Each time I consider what Nigeria and Africa keep losing as we clamour for wealth from mineral resources while ignoring the potential benefits of investing in the Information Society, I am inspired to take another step towards helping the situation in my own little way. Maybe that explains why the British Broadcasting Corporation put it this way in 2003: “Nigeria … appointed a youth as an Information Technology ambassador … and while he has no personal computer himself, he holds the dream of helping over 4,000 young people learn new ICT skills within his two- year tenure”.
When people ask me why I do what I do, my response is, “I am an angry young man who is worried about the gap between what is and what can be.” I am inspired by an increasingly clear picture of the future and motivated to take action because I now know that life becomes easier to live when you move in the direction of your dreams – especially when it helps others achieve theirs too.
Interesting enough, the journey has now been chronicled in my book, "In My Own Words," which will be presented to the public on September 9 (09-09-09) and will be available for pre-order on at least 1 month before the release date. So far, it's been an interesting journey and I can't wait to apply the lessons I've learnt over the years in the next few.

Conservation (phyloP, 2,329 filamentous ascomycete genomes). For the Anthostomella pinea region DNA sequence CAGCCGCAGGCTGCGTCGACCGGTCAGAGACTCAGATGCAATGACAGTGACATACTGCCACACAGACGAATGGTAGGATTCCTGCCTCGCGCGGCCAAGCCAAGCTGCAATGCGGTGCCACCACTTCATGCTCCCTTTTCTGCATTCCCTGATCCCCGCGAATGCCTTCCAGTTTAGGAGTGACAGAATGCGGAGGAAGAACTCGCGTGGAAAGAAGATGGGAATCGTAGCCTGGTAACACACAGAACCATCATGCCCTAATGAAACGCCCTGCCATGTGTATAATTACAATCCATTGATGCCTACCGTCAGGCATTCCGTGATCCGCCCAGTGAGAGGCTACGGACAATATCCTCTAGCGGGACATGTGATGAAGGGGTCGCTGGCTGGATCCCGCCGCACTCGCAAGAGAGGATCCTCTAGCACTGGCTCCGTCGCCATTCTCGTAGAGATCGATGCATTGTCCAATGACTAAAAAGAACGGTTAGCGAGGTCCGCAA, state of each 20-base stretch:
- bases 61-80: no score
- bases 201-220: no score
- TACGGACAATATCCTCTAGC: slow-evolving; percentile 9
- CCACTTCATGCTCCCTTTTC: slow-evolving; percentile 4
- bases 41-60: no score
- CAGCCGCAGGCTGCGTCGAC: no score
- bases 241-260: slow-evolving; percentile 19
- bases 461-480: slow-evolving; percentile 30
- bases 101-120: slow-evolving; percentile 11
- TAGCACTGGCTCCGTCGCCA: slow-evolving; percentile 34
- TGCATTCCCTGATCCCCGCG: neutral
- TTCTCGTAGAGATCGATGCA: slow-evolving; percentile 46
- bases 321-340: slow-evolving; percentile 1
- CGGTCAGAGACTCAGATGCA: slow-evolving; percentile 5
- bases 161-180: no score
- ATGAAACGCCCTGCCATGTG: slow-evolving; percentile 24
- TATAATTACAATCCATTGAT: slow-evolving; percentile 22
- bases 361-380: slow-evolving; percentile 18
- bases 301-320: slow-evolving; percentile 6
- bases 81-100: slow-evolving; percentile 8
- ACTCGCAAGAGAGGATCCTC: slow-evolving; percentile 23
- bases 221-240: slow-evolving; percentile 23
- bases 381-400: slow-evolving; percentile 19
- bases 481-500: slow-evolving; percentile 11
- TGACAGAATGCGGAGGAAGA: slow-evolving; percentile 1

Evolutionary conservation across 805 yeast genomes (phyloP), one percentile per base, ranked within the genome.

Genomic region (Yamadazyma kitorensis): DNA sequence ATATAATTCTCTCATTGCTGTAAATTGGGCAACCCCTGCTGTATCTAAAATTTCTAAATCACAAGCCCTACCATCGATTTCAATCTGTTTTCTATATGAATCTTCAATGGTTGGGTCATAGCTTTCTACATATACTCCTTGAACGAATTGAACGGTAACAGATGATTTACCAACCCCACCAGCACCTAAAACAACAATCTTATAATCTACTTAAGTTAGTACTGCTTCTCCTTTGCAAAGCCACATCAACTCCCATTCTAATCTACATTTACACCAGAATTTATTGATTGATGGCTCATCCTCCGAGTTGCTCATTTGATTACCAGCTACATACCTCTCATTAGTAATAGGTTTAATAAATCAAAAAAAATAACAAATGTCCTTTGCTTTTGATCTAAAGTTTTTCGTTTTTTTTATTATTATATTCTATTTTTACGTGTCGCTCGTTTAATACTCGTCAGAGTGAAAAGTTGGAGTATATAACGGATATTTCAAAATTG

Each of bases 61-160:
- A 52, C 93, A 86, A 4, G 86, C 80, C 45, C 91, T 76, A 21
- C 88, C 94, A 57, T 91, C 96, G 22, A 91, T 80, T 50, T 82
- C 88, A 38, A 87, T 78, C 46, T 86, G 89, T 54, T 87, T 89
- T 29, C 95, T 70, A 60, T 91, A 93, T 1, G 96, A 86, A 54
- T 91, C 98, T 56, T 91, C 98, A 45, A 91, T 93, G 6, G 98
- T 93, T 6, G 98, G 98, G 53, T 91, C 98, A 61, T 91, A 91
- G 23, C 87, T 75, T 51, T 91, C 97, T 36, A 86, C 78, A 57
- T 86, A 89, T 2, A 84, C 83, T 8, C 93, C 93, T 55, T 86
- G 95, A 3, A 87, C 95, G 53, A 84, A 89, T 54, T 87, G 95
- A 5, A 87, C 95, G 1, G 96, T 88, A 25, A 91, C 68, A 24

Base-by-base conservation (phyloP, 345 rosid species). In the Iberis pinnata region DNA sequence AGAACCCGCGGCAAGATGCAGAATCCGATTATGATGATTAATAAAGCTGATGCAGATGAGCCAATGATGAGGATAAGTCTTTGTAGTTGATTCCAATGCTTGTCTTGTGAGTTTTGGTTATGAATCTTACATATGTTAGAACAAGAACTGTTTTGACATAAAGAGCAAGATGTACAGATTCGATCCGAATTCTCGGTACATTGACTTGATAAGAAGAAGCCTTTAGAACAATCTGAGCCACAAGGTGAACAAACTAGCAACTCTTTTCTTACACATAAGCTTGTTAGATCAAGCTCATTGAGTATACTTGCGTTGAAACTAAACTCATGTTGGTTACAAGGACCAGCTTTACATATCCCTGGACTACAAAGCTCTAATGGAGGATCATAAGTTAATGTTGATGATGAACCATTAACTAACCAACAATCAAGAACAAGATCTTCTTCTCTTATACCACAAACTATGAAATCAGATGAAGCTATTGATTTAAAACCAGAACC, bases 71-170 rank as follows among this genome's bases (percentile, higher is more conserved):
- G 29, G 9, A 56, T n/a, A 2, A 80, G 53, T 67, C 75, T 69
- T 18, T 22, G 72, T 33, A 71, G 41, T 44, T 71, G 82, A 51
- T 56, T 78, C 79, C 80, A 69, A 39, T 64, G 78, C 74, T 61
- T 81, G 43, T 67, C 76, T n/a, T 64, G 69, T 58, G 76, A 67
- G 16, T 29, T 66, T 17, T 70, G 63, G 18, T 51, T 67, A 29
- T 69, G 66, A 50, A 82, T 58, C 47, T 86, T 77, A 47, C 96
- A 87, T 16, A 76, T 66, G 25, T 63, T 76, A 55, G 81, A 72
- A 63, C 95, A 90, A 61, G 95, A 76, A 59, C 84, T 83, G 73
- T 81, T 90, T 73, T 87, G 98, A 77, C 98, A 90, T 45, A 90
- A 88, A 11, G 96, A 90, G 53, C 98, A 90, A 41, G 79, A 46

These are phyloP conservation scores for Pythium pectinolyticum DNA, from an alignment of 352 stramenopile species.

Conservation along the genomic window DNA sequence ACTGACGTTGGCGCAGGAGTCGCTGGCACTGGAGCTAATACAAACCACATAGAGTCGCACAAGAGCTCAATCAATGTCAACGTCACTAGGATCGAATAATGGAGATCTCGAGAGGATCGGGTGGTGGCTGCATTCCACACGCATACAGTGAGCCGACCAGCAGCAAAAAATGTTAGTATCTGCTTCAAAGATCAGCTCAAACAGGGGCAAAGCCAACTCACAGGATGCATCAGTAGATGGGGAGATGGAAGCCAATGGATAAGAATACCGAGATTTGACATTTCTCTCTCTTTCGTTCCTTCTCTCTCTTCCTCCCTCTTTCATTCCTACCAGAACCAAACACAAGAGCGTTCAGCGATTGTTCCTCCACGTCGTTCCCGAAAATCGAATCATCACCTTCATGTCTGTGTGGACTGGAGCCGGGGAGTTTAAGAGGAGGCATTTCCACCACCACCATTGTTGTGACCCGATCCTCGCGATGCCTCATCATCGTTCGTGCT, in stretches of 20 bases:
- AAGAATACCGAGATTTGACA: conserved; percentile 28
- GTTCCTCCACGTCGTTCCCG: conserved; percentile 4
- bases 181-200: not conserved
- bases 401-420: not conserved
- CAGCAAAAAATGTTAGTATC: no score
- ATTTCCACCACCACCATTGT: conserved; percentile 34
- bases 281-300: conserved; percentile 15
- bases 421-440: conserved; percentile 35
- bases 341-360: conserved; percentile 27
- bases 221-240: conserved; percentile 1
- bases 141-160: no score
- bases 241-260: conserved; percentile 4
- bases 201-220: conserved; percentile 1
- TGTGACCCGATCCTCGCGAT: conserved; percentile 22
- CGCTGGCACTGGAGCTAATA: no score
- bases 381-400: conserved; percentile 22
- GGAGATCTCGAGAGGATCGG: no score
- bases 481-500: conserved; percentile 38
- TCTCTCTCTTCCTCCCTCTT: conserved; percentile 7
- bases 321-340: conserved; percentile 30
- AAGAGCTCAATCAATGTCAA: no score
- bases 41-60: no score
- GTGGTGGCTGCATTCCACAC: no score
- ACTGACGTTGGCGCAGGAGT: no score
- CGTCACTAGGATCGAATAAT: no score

I can’t wait to read the book, in short I will be one of those to pre-order. I have always asked people this and I am going to ask you too, what has been the role of dreams in your life? I'm a dreamer, of the order of those who dream with their eyes wide open. Anyone who knew me while I was much younger would tell you that I've always talked about four things: personal development, nation building, regional cooperation and global relevance. I didn't use those exact words in primary/secondary school but my friends would probably remember my talks of Sesan Manufacturing Company :)
As I grew older and discovered more of my skills and passion, I began to speak more accurately about the things that have now formed the core of my career. My classmates in Ife will probably remember when I started talking about "Global Synergism", using my initials (GS) to describe how I would travel the world discussing technology issues.